> something you like, then that is
> an added bonus. The fact is: If
> you don't pay attention to the $$
> in and $$ out, you really aren't
> much of a manager. Wise
> stewardship of all of our gifts is
> a commendable calling. In the US,
> of course, we also have that
> entity that is called tax
> deduction, and without record
> keeping and GOOD record keeping,
> the government gets more than
> their fair share. I guess my real
> question to you, if I had one, is
> have you ever TRIED to keep track
> of the hours you spend???? Because
> I enjoy the work so, it isn't
> noticeable to me, until one of the
> others gets out among the herd and
> can't tell one from another,
> doesn't know the personality,
> doesn't know what to expect from
> which. Talking and writing about
> it all of the time can't take the
> place of the actual hands on.
> Which, coincidentally, is what
> makes the difference between an
> active environmentalist and an
> environmental activist... one has
> calluses on their hands and the
> OTHER has calluses on the
> uh-huhs..... I just think that
> running the bulls year round costs
> more in the long run than keeping
> them separate. Other than that...
> lol... we are on the same page.
"...have you ever TRIED to keep track of the hours you spend????"

Sure, and it wasn't bad money -- if you live in a third world country. Any time we start figuring hourly income we should make sure it's on a beautiful spring day. Otherwise, when we got down to the final figures we would all bawl like weaned calves.

I just don't want to throw good time after bad, so to speak. For now, I'm going to keep running the bulls. However, I always reserve the right to change my mind (snort).
According to an Oklahoma State University study, "Lots with two or more steers sold for $4.01-7.14/cwt over the price of steers sold as singles in one study. The premium for multiple head sale lots held for heifers but held at about $4.00/cwt. Multiple head lots that were not uniform sold for approximately $2.00/cwt less than uniform lots for steers and heifers. A premium for uniform, multiple head lots is generally attributed to the convenience of filling orders for cattle of a specified description on the part of an order buyer. Also, larger, uniform lots may indicate a single point of origin for the cattle leading to less stress and fewer health problems as may be associated with pen of cattle put together. University of Arizona scientists recorded average sale prices of groups of feeder calves over a 7 year period and found that the average lot size was 15 head. If more calves were sold together, up to 5% more per pound was paid for calves in groups of 50 to 60 head. If groups of 5 head or less were sold, the calves brought 1 - 3% less than the average." The link to the site of the full report is <A HREF="" TARGET="_blank"></A> and you might be interested in this Nebraska site: <A HREF="" TARGET="_blank"></A>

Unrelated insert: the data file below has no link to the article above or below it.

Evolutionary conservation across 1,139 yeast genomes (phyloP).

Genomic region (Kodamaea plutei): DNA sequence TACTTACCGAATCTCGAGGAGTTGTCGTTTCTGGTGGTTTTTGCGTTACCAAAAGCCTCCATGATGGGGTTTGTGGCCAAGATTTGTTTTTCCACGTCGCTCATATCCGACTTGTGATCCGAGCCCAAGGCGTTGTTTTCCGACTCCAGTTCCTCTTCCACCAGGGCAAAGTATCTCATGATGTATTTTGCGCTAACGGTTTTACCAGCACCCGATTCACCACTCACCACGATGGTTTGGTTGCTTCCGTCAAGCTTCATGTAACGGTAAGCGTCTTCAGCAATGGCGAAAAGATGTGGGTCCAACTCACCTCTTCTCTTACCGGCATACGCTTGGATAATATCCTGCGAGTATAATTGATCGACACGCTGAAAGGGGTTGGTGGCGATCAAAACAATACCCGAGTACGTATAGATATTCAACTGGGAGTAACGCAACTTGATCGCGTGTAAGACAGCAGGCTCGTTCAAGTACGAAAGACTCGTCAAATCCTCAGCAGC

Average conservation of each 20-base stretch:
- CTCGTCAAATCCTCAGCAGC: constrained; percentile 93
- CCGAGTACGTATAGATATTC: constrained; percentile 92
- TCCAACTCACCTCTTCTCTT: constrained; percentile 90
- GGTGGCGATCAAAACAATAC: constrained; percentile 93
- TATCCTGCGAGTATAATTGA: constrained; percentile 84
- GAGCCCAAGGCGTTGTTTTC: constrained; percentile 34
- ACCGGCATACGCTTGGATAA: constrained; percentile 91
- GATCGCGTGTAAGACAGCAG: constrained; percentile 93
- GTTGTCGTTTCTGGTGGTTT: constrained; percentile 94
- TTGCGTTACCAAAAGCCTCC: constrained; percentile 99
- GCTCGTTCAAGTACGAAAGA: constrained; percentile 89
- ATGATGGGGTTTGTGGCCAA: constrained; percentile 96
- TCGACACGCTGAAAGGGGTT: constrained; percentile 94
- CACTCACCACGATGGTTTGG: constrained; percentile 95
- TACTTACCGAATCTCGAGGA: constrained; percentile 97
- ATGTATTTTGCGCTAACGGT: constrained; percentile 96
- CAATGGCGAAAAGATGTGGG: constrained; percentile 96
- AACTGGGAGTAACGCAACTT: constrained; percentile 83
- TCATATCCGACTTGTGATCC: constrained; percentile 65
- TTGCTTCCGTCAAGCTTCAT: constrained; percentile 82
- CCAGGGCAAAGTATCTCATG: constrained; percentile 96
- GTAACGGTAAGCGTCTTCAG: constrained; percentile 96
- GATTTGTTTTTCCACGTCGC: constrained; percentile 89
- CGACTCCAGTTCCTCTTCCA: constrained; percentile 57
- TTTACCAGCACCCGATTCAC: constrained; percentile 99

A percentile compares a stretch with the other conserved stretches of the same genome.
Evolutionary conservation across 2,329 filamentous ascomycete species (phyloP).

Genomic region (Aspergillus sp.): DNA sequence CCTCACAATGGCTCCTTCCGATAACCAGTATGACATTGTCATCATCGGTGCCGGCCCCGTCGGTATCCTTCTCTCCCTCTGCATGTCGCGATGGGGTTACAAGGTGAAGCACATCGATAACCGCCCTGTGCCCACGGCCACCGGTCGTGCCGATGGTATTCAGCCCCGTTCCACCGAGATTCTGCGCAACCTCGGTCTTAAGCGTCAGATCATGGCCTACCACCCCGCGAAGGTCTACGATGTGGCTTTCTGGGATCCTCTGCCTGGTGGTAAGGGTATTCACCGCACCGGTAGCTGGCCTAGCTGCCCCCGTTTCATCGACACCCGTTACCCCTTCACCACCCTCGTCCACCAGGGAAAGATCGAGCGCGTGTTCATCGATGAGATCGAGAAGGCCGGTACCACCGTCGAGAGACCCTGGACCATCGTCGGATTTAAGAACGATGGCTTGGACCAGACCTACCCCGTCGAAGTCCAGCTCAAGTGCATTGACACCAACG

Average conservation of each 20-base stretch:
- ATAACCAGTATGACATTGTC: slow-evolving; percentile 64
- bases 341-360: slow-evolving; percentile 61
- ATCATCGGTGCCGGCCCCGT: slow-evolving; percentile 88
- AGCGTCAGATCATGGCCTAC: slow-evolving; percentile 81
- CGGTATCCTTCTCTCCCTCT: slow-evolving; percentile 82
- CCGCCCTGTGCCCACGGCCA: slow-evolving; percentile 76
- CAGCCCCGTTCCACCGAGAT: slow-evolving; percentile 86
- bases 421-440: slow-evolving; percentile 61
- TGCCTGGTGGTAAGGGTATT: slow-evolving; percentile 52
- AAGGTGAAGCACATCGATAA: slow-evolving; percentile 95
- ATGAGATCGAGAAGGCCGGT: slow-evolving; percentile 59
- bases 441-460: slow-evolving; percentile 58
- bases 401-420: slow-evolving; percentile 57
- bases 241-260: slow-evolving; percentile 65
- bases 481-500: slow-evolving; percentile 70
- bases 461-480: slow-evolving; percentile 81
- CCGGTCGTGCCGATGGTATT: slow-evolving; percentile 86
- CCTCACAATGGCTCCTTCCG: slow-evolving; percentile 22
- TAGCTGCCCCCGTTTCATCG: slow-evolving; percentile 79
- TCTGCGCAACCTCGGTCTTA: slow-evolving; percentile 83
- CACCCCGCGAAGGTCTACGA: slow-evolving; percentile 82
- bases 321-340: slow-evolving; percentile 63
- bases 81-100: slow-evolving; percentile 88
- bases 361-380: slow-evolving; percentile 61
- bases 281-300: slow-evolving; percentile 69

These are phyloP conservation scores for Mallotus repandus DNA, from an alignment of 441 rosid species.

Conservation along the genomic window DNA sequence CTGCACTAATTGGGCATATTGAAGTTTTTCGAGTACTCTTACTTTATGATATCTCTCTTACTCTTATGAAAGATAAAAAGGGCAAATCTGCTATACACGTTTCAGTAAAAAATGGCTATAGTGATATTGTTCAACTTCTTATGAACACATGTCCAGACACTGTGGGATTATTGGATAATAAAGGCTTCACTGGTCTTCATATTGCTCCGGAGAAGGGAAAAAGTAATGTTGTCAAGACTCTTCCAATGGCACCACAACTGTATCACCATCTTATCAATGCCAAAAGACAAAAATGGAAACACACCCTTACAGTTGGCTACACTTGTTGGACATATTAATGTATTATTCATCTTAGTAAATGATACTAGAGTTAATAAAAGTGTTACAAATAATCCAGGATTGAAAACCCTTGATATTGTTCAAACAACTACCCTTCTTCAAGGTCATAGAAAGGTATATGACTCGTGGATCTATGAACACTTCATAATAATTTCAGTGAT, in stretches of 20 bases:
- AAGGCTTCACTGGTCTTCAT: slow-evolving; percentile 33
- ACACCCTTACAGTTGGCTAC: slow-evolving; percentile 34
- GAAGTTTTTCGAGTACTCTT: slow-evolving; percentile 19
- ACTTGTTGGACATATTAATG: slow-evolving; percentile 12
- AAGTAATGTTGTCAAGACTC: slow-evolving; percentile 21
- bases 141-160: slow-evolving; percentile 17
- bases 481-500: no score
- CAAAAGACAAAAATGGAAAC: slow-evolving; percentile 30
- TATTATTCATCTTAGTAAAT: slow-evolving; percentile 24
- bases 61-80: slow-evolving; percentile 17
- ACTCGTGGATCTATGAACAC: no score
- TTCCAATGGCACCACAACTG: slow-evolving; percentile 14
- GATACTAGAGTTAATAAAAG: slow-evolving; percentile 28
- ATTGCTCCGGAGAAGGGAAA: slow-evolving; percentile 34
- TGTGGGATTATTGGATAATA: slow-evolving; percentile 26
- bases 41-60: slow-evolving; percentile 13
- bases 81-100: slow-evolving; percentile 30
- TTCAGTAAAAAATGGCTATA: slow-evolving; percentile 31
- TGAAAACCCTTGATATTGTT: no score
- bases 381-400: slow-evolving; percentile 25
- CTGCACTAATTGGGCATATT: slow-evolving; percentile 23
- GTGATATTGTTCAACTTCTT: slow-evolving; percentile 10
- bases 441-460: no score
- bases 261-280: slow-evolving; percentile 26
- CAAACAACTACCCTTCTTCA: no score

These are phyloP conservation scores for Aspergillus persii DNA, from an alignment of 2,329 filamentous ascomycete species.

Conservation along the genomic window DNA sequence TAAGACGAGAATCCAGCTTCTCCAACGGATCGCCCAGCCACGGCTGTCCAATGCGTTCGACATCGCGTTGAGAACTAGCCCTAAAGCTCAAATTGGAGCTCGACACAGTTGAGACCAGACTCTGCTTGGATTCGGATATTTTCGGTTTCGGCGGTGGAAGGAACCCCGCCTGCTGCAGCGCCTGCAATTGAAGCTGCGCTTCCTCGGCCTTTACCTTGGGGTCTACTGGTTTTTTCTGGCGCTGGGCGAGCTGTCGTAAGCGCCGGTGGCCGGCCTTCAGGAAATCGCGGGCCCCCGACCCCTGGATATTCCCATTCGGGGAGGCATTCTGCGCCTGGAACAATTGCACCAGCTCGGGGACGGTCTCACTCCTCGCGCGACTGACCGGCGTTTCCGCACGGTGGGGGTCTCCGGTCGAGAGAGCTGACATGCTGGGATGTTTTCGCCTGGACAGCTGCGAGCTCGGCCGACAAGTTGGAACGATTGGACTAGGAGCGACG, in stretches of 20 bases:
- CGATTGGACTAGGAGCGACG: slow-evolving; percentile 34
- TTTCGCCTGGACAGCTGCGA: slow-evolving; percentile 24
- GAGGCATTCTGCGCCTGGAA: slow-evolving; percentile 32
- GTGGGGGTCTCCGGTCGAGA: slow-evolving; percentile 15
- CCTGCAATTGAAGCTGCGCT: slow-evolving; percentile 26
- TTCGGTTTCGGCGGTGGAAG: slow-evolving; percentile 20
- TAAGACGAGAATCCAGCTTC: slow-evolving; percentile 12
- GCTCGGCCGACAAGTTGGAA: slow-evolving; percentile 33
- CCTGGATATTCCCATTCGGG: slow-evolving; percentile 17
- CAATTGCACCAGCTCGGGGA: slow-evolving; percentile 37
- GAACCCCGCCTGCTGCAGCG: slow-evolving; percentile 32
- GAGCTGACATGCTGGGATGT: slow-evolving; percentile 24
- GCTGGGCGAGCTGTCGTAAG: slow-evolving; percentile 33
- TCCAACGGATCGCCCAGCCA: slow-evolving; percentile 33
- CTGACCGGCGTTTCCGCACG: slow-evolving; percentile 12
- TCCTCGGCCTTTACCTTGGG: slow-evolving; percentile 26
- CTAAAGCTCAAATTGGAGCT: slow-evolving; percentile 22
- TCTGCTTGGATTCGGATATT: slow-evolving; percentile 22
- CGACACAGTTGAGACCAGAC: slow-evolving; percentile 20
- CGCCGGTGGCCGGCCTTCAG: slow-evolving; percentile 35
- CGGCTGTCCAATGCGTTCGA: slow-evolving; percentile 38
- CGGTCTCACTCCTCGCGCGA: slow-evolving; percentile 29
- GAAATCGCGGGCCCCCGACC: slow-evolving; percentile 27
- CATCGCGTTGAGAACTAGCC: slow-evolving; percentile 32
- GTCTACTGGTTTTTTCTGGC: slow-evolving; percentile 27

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It was the hardest thing for me to learn about myself: If there five thousand ways to do one operation wrong, I would do 4,999 of those wrong ways... but I NEVER made the same mistake twice. (small consolation, unless you happen upon a supervisor who realizes that since the same mistake won't be made again, the gain is on.) Anyway, Thomas Edison made I don't know how many light bulbs that didn't work. When someone said, "You have failed x-amount of times" to which Edison replied: "No, I found x-amount of things that won't work." My all time favorite little ditty was one that hung on the wall of the worst boss I ever had... maybe not the worst, but close: A mistake is proof that someone tried to accomplish something. Like I said before... one pregnant six month old heifer is one waaaayyy too many for my pocketbook.... lol. Sure appreciate dun's objectivity. And, Craig's stubbornness.... might come in handy for something one day, my friend. lol

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I will read these carefully tonight, as I'm trying to make up for lost time from yesterday's rain. Had to buy some new mud grips for the pickup this spring and thought they were going to wear out before I ever needed them. Proud to use them now.

This all looks very interesting. It's been a good while since I read any studies. You folks have got me really looking at this again.

Thanks again